Halomorphism in Manitoba soils

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Pratt, Leofwine Edward Abdy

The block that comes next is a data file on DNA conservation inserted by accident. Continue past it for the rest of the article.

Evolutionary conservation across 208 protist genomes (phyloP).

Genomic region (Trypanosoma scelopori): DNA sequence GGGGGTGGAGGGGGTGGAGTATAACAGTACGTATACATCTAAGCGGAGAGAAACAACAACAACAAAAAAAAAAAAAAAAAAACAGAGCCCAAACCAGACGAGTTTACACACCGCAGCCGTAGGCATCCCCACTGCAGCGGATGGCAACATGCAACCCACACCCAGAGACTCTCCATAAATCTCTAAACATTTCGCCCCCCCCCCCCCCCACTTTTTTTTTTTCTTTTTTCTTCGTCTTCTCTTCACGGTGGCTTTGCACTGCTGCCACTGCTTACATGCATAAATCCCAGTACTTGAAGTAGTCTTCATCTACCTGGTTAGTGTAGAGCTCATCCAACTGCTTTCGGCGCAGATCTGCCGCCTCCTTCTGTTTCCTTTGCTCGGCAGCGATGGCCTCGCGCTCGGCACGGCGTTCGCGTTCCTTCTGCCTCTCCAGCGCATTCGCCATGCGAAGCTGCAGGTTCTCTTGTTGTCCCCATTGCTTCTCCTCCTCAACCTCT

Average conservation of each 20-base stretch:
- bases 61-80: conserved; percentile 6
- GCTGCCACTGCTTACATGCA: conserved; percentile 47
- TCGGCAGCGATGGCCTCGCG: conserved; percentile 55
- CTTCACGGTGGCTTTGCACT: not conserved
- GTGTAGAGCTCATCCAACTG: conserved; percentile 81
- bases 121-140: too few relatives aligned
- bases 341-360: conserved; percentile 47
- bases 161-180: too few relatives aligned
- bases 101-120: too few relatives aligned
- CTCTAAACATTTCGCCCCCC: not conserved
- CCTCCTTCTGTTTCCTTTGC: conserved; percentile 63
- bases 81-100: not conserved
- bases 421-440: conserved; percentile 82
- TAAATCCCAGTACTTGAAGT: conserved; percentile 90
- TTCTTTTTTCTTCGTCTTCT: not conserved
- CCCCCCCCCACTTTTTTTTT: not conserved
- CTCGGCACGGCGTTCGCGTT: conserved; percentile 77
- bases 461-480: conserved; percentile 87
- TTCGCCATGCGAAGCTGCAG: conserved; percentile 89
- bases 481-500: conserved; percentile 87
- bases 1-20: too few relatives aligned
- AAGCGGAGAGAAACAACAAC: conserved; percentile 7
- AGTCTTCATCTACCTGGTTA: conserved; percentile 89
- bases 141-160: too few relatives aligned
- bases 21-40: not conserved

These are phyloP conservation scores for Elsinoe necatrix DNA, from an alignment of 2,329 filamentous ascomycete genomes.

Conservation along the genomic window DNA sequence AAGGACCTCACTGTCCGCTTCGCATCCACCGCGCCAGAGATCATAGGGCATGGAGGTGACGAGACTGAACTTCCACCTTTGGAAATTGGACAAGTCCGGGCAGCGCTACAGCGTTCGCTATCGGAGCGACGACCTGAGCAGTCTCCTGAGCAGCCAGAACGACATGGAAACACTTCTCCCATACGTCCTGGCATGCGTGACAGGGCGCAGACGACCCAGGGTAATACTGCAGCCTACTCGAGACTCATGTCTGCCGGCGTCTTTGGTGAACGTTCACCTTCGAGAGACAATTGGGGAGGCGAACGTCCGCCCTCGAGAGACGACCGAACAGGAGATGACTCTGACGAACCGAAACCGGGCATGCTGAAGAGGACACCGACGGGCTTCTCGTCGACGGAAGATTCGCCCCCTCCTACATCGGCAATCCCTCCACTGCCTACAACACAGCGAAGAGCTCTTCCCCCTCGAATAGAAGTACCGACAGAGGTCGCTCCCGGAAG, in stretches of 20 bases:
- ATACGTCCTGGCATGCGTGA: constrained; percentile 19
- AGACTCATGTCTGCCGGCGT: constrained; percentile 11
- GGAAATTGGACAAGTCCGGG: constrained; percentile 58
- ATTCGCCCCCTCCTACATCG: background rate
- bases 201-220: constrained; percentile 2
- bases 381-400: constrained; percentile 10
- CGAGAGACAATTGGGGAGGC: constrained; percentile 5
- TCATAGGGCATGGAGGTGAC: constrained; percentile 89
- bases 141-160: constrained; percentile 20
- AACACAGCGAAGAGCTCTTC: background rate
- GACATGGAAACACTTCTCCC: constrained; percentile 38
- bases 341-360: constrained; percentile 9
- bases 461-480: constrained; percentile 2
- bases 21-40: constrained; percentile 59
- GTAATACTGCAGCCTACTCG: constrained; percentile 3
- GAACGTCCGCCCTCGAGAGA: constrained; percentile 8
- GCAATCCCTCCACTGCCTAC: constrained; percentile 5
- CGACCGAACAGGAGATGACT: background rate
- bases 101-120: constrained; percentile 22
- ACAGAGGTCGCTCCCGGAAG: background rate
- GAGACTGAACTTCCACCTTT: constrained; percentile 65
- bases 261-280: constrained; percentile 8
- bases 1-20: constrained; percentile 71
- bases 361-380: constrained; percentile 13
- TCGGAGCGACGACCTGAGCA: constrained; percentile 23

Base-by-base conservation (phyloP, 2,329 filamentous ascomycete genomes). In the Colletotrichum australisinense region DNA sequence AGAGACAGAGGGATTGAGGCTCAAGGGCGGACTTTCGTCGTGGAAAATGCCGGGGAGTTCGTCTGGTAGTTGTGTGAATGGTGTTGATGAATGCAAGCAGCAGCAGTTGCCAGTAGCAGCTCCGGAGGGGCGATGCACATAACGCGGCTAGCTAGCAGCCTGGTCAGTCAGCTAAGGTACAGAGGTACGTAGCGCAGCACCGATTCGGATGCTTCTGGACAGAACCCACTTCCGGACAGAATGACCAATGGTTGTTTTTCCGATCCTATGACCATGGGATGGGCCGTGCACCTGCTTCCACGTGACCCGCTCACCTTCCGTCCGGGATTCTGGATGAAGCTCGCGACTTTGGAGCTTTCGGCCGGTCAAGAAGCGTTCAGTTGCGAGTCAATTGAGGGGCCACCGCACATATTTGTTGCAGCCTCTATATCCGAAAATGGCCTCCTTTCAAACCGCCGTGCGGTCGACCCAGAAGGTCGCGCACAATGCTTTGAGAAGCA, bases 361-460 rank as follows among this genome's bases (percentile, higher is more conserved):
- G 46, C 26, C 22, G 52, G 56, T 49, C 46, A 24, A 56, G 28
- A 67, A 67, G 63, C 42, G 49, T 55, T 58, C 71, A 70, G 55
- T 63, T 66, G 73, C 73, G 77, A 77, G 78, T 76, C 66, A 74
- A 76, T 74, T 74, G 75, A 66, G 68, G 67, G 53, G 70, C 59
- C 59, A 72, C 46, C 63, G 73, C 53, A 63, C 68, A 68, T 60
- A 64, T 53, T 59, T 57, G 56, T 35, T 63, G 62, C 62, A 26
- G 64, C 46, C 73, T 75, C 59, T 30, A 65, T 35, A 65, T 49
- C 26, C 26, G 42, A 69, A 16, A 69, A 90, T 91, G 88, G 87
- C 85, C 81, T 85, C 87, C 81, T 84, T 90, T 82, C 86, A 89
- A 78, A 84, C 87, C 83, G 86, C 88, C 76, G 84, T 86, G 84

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The occurrence of areas in Manitoba where the productivity of soil is impaired by the presence of excessive amounts of soluble salts has been known since the time of the early settlers. The distribution and extent of these areas has been determined over most of the agricultural portion of the province through the operations of the Manitoba Soil Survey. The mapping of saline soils by this survey has been based on morphological features expressed in the soil profiles, such as pseudo-mycelium and crystalline gypsum, together with observations of native vegetation or crop growth. Investigations to determine the amount and composition of the soluble salts have been limited mainly to areas of special interest and to soil samples submitted to the Soils Laboratories of The University of Manitoba by farm operators. In order to gain a more comprehensive understanding of halomorphism in Manitoba soils, the investigations herein recorded were undertaken to ascertain the nature of the salts in different parts of the province and the concentrations at which they occur. Arising from these studies, some theories are advanced concerning the possible origin of these salts based on a consideration of their composition and of the geology of the areas.